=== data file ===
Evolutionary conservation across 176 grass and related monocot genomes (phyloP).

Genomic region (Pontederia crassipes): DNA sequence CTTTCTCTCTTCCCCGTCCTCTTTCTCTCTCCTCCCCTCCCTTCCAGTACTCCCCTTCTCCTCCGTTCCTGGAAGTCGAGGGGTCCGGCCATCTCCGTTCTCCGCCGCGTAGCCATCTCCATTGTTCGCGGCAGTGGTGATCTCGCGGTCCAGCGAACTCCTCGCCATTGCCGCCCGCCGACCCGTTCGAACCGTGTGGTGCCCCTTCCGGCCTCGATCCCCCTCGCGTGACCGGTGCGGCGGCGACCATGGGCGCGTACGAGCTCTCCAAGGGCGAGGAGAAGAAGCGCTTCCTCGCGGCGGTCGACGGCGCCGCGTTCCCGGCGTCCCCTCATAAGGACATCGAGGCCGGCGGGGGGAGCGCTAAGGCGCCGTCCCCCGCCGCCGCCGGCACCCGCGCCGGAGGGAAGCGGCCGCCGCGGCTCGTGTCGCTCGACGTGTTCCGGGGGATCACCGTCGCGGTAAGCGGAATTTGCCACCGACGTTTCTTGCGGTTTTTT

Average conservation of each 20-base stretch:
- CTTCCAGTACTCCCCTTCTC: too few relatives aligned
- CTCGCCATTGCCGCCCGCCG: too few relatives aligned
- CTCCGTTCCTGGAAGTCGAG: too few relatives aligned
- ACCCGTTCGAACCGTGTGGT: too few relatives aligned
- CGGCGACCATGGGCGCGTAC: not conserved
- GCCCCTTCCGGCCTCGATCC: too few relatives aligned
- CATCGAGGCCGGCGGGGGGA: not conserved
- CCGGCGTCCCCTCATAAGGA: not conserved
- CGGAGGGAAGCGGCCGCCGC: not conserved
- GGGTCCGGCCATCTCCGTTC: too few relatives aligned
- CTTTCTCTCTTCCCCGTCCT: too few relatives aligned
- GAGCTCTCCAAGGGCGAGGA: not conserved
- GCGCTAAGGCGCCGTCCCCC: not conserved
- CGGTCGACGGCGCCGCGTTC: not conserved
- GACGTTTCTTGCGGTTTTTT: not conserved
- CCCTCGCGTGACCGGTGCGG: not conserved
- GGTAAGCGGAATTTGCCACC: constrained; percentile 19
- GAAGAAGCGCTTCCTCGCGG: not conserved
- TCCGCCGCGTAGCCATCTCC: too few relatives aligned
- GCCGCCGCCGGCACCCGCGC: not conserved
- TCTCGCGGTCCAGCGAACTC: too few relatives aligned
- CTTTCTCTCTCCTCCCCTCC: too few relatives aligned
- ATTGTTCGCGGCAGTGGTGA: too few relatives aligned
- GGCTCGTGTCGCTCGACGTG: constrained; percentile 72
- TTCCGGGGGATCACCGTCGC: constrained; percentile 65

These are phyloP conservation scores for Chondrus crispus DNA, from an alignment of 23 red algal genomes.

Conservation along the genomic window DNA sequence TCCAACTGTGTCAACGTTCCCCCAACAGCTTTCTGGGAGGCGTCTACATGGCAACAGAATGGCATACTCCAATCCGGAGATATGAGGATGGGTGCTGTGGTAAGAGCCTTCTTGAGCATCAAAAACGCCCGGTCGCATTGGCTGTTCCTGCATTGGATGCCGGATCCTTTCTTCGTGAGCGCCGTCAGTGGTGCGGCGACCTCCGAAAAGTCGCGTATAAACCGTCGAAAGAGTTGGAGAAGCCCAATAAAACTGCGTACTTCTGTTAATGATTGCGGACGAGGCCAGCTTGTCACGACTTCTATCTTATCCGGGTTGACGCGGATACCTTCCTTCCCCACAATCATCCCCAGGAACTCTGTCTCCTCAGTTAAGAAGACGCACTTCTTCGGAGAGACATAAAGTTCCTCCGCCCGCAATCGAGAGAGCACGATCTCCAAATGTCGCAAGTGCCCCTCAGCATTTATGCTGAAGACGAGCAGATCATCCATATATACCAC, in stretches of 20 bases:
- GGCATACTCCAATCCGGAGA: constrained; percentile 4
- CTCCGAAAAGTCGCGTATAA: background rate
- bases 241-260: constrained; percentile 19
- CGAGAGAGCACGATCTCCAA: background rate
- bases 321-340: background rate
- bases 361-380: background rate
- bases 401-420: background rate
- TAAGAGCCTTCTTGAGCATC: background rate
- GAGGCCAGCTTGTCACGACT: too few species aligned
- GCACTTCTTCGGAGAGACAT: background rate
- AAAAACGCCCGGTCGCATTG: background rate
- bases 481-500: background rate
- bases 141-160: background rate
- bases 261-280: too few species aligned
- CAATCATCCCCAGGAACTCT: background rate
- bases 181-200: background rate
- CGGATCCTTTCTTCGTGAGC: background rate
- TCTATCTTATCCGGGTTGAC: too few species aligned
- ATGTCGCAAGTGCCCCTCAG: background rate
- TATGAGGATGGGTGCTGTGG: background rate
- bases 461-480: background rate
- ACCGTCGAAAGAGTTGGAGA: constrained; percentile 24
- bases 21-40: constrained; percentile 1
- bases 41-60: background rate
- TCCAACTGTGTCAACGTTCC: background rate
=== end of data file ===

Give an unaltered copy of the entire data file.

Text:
Evolutionary conservation across 176 grass and related monocot genomes (phyloP).

Genomic region (Pontederia crassipes): DNA sequence CTTTCTCTCTTCCCCGTCCTCTTTCTCTCTCCTCCCCTCCCTTCCAGTACTCCCCTTCTCCTCCGTTCCTGGAAGTCGAGGGGTCCGGCCATCTCCGTTCTCCGCCGCGTAGCCATCTCCATTGTTCGCGGCAGTGGTGATCTCGCGGTCCAGCGAACTCCTCGCCATTGCCGCCCGCCGACCCGTTCGAACCGTGTGGTGCCCCTTCCGGCCTCGATCCCCCTCGCGTGACCGGTGCGGCGGCGACCATGGGCGCGTACGAGCTCTCCAAGGGCGAGGAGAAGAAGCGCTTCCTCGCGGCGGTCGACGGCGCCGCGTTCCCGGCGTCCCCTCATAAGGACATCGAGGCCGGCGGGGGGAGCGCTAAGGCGCCGTCCCCCGCCGCCGCCGGCACCCGCGCCGGAGGGAAGCGGCCGCCGCGGCTCGTGTCGCTCGACGTGTTCCGGGGGATCACCGTCGCGGTAAGCGGAATTTGCCACCGACGTTTCTTGCGGTTTTTT

Average conservation of each 20-base stretch:
- CTTCCAGTACTCCCCTTCTC: too few relatives aligned
- CTCGCCATTGCCGCCCGCCG: too few relatives aligned
- CTCCGTTCCTGGAAGTCGAG: too few relatives aligned
- ACCCGTTCGAACCGTGTGGT: too few relatives aligned
- CGGCGACCATGGGCGCGTAC: not conserved
- GCCCCTTCCGGCCTCGATCC: too few relatives aligned
- CATCGAGGCCGGCGGGGGGA: not conserved
- CCGGCGTCCCCTCATAAGGA: not conserved
- CGGAGGGAAGCGGCCGCCGC: not conserved
- GGGTCCGGCCATCTCCGTTC: too few relatives aligned
- CTTTCTCTCTTCCCCGTCCT: too few relatives aligned
- GAGCTCTCCAAGGGCGAGGA: not conserved
- GCGCTAAGGCGCCGTCCCCC: not conserved
- CGGTCGACGGCGCCGCGTTC: not conserved
- GACGTTTCTTGCGGTTTTTT: not conserved
- CCCTCGCGTGACCGGTGCGG: not conserved
- GGTAAGCGGAATTTGCCACC: constrained; percentile 19
- GAAGAAGCGCTTCCTCGCGG: not conserved
- TCCGCCGCGTAGCCATCTCC: too few relatives aligned
- GCCGCCGCCGGCACCCGCGC: not conserved
- TCTCGCGGTCCAGCGAACTC: too few relatives aligned
- CTTTCTCTCTCCTCCCCTCC: too few relatives aligned
- ATTGTTCGCGGCAGTGGTGA: too few relatives aligned
- GGCTCGTGTCGCTCGACGTG: constrained; percentile 72
- TTCCGGGGGATCACCGTCGC: constrained; percentile 65

These are phyloP conservation scores for Chondrus crispus DNA, from an alignment of 23 red algal genomes.

Conservation along the genomic window DNA sequence TCCAACTGTGTCAACGTTCCCCCAACAGCTTTCTGGGAGGCGTCTACATGGCAACAGAATGGCATACTCCAATCCGGAGATATGAGGATGGGTGCTGTGGTAAGAGCCTTCTTGAGCATCAAAAACGCCCGGTCGCATTGGCTGTTCCTGCATTGGATGCCGGATCCTTTCTTCGTGAGCGCCGTCAGTGGTGCGGCGACCTCCGAAAAGTCGCGTATAAACCGTCGAAAGAGTTGGAGAAGCCCAATAAAACTGCGTACTTCTGTTAATGATTGCGGACGAGGCCAGCTTGTCACGACTTCTATCTTATCCGGGTTGACGCGGATACCTTCCTTCCCCACAATCATCCCCAGGAACTCTGTCTCCTCAGTTAAGAAGACGCACTTCTTCGGAGAGACATAAAGTTCCTCCGCCCGCAATCGAGAGAGCACGATCTCCAAATGTCGCAAGTGCCCCTCAGCATTTATGCTGAAGACGAGCAGATCATCCATATATACCAC, in stretches of 20 bases:
- GGCATACTCCAATCCGGAGA: constrained; percentile 4
- CTCCGAAAAGTCGCGTATAA: background rate
- bases 241-260: constrained; percentile 19
- CGAGAGAGCACGATCTCCAA: background rate
- bases 321-340: background rate
- bases 361-380: background rate
- bases 401-420: background rate
- TAAGAGCCTTCTTGAGCATC: background rate
- GAGGCCAGCTTGTCACGACT: too few species aligned
- GCACTTCTTCGGAGAGACAT: background rate
- AAAAACGCCCGGTCGCATTG: background rate
- bases 481-500: background rate
- bases 141-160: background rate
- bases 261-280: too few species aligned
- CAATCATCCCCAGGAACTCT: background rate
- bases 181-200: background rate
- CGGATCCTTTCTTCGTGAGC: background rate
- TCTATCTTATCCGGGTTGAC: too few species aligned
- ATGTCGCAAGTGCCCCTCAG: background rate
- TATGAGGATGGGTGCTGTGG: background rate
- bases 461-480: background rate
- ACCGTCGAAAGAGTTGGAGA: constrained; percentile 24
- bases 21-40: constrained; percentile 1
- bases 41-60: background rate
- TCCAACTGTGTCAACGTTCC: background rate